Nicholas Gunhouse is an emerging multi-media artist and designer currently located in Calgary, Alberta. He is a recent graduate from the Alberta University of Arts with a B.F.A. in new media art and minor in print. Nicholas is inspired by the dadaist, and fluxus movements and uses their influences in his practice. His body of works explores contemporary issues around the age of information and how ideology works as a catalyst for misinformation and propaganda. By using installations, print and interactive objects he explores these concepts through satire and confrontational interaction that provokes critical thought around mass media.
Digital Labour Union, 2020
Cybercapitalism dramatically increased during the 2010’s opening opportunities for new online economies to evolve by using cybernetics. By economies utilizing and shifting towards forms of e-commerce cybernetics and computer sciences become more intertwined with capitalist economies. The intermingling of computers and economic markets have quadrupled world-wide and are projected to continue growing years to come. The growing amount of connections to automata are reflective of past conflicts of labour and automation in events such as the industrial revolution. Where technological advancement made laborious tasks obsolete via machine. but more efficient then in comparison to it’s human counterpart.
All You Can Eat Surillance, 2018
All You Can Eat Surveillance is a dada animation that explores data collection, surveillance and consumption.
A.I. Labourer, 2020
Title: A.I. Labourer
Medium: Video Stills, Intaglio, Screen Printed Coveralls
Artist: Nicholas Gunhouse
A.I Labourer is a performance based work that explores labour within digital technologies and the translation of that into real labour. A processing program produces instructions for the printmaker to generate a print. This removes the artistic intuition and expertise that would be applied in a process like this. The work contrasts how automation loses certain nuances especially when instructions and processes become subjective.
Canadian News Today, 2018
Completed works range from the context of the gallery, public performance, to guerilla installation in news boxes. Focusing on the satiric approach to the dangers of new media and misinformation. Misinformation having historical ties to propaganda, aesthetics and methodology is adopted into my work as a means of critique and accessibility. The works have interactivity or comedy as it is intended to draw in the viewer in as well as disarming their approach. This helps the audience deconstruct and introduce the heavier layered thinking about things such as ideology, mass media and history, providing an experiential opportunity to alter or change ones perceptions around art and the ideas presented.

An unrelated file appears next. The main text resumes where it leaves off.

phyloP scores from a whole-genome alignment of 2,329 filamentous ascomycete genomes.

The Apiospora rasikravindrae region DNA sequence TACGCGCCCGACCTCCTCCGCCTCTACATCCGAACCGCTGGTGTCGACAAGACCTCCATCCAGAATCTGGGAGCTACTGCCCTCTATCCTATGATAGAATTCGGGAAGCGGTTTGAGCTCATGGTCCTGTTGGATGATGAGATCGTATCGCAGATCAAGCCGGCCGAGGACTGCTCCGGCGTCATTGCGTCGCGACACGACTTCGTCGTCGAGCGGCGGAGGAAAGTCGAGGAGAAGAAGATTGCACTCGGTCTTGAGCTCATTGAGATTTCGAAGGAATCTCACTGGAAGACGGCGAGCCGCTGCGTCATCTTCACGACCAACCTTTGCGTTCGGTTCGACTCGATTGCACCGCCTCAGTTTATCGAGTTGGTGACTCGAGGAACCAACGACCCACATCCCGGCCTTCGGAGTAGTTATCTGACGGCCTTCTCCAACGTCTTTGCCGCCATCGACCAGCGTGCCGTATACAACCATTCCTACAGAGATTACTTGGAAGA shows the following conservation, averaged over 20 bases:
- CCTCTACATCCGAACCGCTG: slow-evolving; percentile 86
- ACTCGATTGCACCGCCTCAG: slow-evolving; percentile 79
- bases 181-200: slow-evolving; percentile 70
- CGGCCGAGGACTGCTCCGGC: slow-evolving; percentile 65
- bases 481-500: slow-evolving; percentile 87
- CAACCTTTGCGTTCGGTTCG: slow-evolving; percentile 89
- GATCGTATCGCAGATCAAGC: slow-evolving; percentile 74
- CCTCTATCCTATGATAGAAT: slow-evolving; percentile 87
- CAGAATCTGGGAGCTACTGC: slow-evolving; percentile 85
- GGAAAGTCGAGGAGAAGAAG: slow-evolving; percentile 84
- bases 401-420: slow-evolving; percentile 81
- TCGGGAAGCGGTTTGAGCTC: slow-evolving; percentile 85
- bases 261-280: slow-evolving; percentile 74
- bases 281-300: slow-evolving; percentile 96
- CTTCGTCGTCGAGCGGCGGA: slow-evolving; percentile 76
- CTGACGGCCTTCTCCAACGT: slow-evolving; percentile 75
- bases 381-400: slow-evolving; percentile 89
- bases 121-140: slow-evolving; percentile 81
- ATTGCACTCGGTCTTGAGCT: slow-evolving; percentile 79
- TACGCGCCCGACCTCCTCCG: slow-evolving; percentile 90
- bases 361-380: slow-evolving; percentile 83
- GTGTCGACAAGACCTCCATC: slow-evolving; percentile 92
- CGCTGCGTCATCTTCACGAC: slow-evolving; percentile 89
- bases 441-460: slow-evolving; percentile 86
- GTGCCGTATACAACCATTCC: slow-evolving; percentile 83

National Science Commision, 2019
Title: National Science Commission
Medium: Silkscreen, Lithography, Foam Core, Photocopy, ID holder, Lab Coat.
Artist: Nicholas Gunhouse
My work is about deconstructing this ideological conflict, through the use of the faux organization the National Science Commission (NSC). The visual language I instruct in my work has ties to propaganda and the dadaist movement. Using dadaist collage as a form of visual construction, I begin to critique the inherent power of propaganda by fragmenting the narrative of the works.
Medium/Media: MDF, LED, Servo Motor
Artist(s): Nicholas Gunhouse
Eavesdrop is an interactive sculpture that explores communication in the age of information. Two satellites discussing and sending information communicate one another through a personification of motion, noise and lights. When approached both satellites cease communicating and point towards the audience as to acknowledge their presence. This represents eavesdropping and the process of intercepting data in the context of government surveillance. The attempt to point out the hypocrisy in information collection by government powers is contrasted by the lack of transparency from these institutions.
A Whole Lot of Nothing, 2019
Title: Whole Lot of Nothing
Medium/Media: Video Projection, Foam Core
Artist(s): Nicholas Gunhouse
A Whole Lot of Nothing is an immersive installation that explores semiotics in the age of information. Construction symbols in the video collages are given a confrontational presence through the presence of sculpture in the center of the space. These are representative of the study of semiotics as we see these symbols in our day to day lives. These symbols are decontextualized making them useless and without purpose, becoming static information. As participants spend more time in the space the amount of information starts to become overwhelming. This mass data is the conflict that we must consult in the age of information.
ASTRO explores the history of the space race and contemporary consumer culture. The exhibition critiqued propaganda during the space race and how those practices relate to hypebeast culture today. By utilizing 60’s stamps and commercialized clothing Gunhouse deconstructs and repurposes these materials to create a complete propaganda program.
Black Box, 2020
Title: Black Box
Medium/Media: Interactive Sculpture Installation
Artist(s): Brandon Dull, Nicholas Gunhouse
Black Box is an interactive sculpture installation that configures a space around a large illuminated box. The viewer will enter the space, where the cube will flicker at their presence and movement. From the cube, automated voices will great and speak to the participants. A large cube sculpture, sensors, and speakers are used to produce this interactive video installation. We engage in a network through our phones. This network traverses and connects the world together. Whether this connection is consented or not, we are forced to accept that information is constantly cycled and retained.